Introduction Having been considered one of the most essential directors of all time, Alfred Hitchock has undoubtedly revolutionised cinema and contributed to the further development of the thriller and horror genre. Alfred Hitchcock's films are very often referred to as psychoanalytical thrillers due to the fact that many aspects and problems raised in those movies are deeply rooted in psychoanalysis. It seems that the Freudian ideas have been consciously adapted by the director.
The mass appeal that Psycho has maintained for over three decades can undoubtedly be attributed to its universality. Psycho begins with a view of a city that is arbitrarily identified along with an exact date and time. The camera, seemingly at random, chooses first one of the many buildings and then one of the many windows to explore before the audience is introduced to Marion and Sam.
The fact that the city and room were arbitrarily identified impresses upon the audience that their own lives could randomly be applied to the events that are about to follow.
As Marion begins her journey, the audience is drawn farther into the depths of what is disturbingly abnormal behavior although they are compelled to identify and sympathize with her actions. In the car dealership, for example, Marion enters the secluded bathroom in order to have privacy while counting her money.
Hitchcock, however, with upper camera angles and the convenient placing of a mirror is able to convey the sense of an ever lingering conscious mind that makes privacy impossible. Hitchcock brings the audience into the bathroom with Marion and allows them to struggle with their own values and beliefs while Marion makes her own decision and continues with her journey.
The split personality motif reaches the height of its foreshadowing power as Marion battles both sides of her conscience while driving on an ominous and seemingly endless road toward the Bates Motel.
Marion wrestles with the voices of those that her crime and disappearance has affected while the audience is compelled to recognize as to why they can so easily identify with Marion despite her wrongful actions.
The suspicion and animosity that Marion feels while at the motel is felt by the audience. Hitchcock compels the audience to identify with the quiet and shy character whose devotion to his invalid mother has cost him his own identity.
The audience is reassured, however, when Marion, upon returning to her room, decides to return the money and face the consequences of her actions. Upon the introduction of Norman, Hitchcock introduces the first of several character parallels within Psycho.
The clash between Marion and Norman, although not apparent to the audience until the end of the film, is one of neurosis versus psychosis. The compulsive and obsessive actions that drove Marion to steal the money is recognizable, albeit unusual behavior, that the audience embraces as their sympathy is primarily directed towards her character.
The terror that Hitchcock conveys to the audience manifests itself once the audience learns that they empathized with a psychotic person to a greater extent than with rational one when their sympathy is shifted to Norman.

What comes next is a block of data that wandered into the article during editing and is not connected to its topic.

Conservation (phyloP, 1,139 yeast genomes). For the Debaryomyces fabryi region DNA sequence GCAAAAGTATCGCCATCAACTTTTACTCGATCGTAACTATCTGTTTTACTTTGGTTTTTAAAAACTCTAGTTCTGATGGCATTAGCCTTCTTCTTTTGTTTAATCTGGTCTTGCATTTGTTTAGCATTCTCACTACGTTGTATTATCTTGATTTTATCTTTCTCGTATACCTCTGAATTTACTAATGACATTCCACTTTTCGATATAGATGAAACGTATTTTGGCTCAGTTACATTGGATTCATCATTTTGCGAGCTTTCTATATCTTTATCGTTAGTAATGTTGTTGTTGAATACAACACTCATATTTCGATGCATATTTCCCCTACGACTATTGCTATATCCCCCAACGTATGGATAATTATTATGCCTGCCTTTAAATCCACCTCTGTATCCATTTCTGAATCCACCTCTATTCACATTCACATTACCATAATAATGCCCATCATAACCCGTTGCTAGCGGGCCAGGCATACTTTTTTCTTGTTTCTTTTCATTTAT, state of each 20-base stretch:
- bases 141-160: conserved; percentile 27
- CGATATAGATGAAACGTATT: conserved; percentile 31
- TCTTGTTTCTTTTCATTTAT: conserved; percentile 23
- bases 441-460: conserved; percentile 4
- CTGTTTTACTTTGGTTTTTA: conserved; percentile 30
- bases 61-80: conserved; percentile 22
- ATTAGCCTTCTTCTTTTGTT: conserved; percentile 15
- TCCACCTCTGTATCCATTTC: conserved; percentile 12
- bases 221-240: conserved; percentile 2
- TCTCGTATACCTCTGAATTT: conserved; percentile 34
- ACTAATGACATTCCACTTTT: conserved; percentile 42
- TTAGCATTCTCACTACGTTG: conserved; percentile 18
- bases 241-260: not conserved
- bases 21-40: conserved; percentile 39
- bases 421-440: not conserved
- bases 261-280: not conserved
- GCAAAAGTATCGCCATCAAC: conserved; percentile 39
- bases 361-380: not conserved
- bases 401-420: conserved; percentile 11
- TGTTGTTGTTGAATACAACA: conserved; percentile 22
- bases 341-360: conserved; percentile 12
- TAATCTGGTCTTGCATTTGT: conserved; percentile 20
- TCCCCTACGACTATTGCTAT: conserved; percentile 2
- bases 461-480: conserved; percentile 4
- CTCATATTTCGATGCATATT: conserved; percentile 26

During the infamous shower scene, Hitchcock conveys a sense of cleansing for the audience. The audience, now in a vulnerable state looks to Norman to replace Marion as its main focus in its subjective role.
As the two men face each other, the audience is able to see their contrasting personalities in relation to Marion. The conflict that arises between Sam and Norman reflects the fact that Sam had what Norman wanted but was unable to attain due to his psychotic nature.
Faced with this spectacle, Hitchcock forces the audience to examine their conscious self in relation to the events that they had just subjectively played a role in. Hitchcock enforces the idea that all the basic emotions and sentiments derived from the film can be felt by anyone as the unending battle between good and evil exists in all aspects of life.Alfred Hitchcock’s Psycho: Theme Analysis Alfred Hitchcock’s Psycho has been commended for forming the archetypical basis of all horror films that followed its release.
The mass appeal that Psycho has maintained for over three decades can undoubtedly be attributed to its universality.
Hitchcock’s ‘Psycho’ film analysis ‘Psycho’ is a ’s classic horror movie, directed by Alfred Hitchcock. It was known to be the scariest horror movie of its time, making people feel shocked, disgusted and mentally disturbed.
movie. But, if so, she’s spawned some odd children. What isn’t often recognised is that Psycho Alfred Hitchcock’s Psycho was first screened in New York on 16 June It was an Its themes struck at many cherished American values; mother love, in particular, would never be quite the same again.
Following its release, Psycho. - The Analysis of the Film 'Psycho' by Alfred Hitchcock Write a magazine article in which you discuss Psycho’s Enduring appeal as one of the great films of cinema.
Discuss some specific techniques used by Hitchcock which create tension and suspense for the audience. Psycho study guide contains a biography of director Alfred Hitchcock, literature essays, quiz questions, major themes, characters, and a full summary and analysis.
The main character, Jeff, is immobilized for the summer and in order to pass the time begins to follow the lives of his neighbors by spying on them. which brings us to the underlying theme of the movie. Rear Window is a study in relationships and how they evolve and change.
Film Analysis of Alfred Hitchcock’s “Psycho” Introduction.